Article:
Oct 26, 2014
The Big Crunch in Spirits

The Vesper Cocktail

That's not a bad idea. I've always stuck with the lemon peel, basically out of habit and tradition, and perhaps out of some allegiance to the Martini. But the Vesper really is a different cocktail altogether and the Lillet is at the heart of that difference, and orange and Lillet are really a better pairing than lemon and Lillet. I'm not an expert in the "new" gins, but my guess is that at least one of them must be pushing an orange forward citrus profile - I wonder how if using such a gin and adding the orange peel would be too much orange or would push it forward even further in an interesting and tasty direction.

Oct 11, 2014
The Big Crunch in Spirits

best quality tequila for mixing

Yeah, I'll boo you for that. Cuervo tastes awful, and the Gold is a particularly bad concoction The color is a marketing gimic - they add caramel to give it the impression of being nicely aged, which it's not. Doing a few shots of Cuervo every now and then in college convinced me tequila was awful stuff that was only meant to b drunk under peer pressure. Discovering decent tequila in my early thirties completely changed my impression of the spirit.

As far as purity, I'm not sure what you mean. My lime juice for a margarita is pure because I squeeze it myself. Cointreau is not a distillate so I'm not sure how "purity" figures in, but I do know it's not adulterated with anything that is not Cointreau. The tiny "dash" of simple syrup I add is also "pure" sugar and purified water because I made that myself. So, yeah, my other ingredients are pure.

Lastly, I use tequila for a lot of drinks other than Margaritas, and as a result, I like having a good tequila that will not ruin those drinks but will instead have a fresh and dynamic agave flavor, rather than a cheap "frat party tequila shots" flavor.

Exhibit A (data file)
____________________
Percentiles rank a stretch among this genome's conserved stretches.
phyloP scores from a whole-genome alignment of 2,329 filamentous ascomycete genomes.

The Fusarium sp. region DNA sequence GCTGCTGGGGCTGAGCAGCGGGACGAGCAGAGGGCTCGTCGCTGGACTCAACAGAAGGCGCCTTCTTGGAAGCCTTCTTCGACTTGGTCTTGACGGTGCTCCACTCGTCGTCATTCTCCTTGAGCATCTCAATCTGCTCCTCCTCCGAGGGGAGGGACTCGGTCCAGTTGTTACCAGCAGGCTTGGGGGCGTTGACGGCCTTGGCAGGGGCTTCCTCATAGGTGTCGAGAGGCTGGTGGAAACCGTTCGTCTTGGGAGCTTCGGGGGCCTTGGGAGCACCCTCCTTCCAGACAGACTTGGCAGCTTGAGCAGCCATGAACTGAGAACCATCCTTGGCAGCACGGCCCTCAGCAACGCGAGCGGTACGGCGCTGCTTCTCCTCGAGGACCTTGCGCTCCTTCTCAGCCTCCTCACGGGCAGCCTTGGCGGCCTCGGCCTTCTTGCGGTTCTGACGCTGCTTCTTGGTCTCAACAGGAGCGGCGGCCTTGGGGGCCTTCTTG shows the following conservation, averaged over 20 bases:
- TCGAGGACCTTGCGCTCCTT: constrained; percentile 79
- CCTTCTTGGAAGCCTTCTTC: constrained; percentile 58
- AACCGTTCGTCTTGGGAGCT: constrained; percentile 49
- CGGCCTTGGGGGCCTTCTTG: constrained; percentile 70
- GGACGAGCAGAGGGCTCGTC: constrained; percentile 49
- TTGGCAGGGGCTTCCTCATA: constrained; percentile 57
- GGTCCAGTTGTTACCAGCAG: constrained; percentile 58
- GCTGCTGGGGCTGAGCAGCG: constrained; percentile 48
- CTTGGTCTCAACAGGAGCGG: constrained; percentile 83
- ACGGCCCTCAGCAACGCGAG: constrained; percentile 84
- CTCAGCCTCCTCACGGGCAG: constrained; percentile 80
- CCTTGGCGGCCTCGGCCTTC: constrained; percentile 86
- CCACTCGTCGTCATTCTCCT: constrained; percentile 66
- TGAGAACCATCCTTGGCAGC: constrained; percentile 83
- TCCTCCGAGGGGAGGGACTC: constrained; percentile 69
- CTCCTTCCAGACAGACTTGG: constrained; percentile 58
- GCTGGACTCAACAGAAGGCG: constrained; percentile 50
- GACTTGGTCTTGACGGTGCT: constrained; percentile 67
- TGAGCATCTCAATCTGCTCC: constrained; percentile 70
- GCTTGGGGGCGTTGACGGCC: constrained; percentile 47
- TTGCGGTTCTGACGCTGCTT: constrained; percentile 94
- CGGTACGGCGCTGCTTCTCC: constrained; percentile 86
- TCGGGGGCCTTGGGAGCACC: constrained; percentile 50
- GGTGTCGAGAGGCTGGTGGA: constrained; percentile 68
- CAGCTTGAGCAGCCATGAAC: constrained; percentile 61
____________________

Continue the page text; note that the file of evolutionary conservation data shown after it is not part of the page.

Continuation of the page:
The Vesper Cocktail

Your feelings are somewhat similar to mine in regards to the gin and vodka. It's not that I haven't enjoyed the handful of Vespers I've made, but the vodka seems unnecessary and I'd rather just have a Martini. That said, I do enjoy enjoy the Lillet in there. Funny, I've never thought of subbing in Lillet in a Martini - I think I'll try it tonight. FWIW, one of my favorite low-alcohol warm weather drinks is Lillet, on ice, in a rocks glass, topped with a splash of soda water with a large swath of orange peel. Low alcohol, light, and seriously refreshing. My mom is not a big drinker and prefers wine to spirits and cocktails, but a few years back when she visited my GF and I in DC I made her a Lillet cocktail and ever since she always requests one when she visits.

The Meehan book came out a few years ago, and I wonder what the availability of Cochi Americano was like back then. According to many, Cochi is a more accurate representation of Lillet before (supposedly) they changed their formula in the '80s. Perhaps Meehan didn't have easy enough access to it at the time to call for it in the PDT book, or perhaps he simply prefers Lillet. I also prefer Meehan's ratios in his version of the Vesper.

FWIW, the other great, and well known, Lillet cocktail out there is the Corpse Reviver No. 2.

Oct 07, 2014
The Big Crunch in Spirits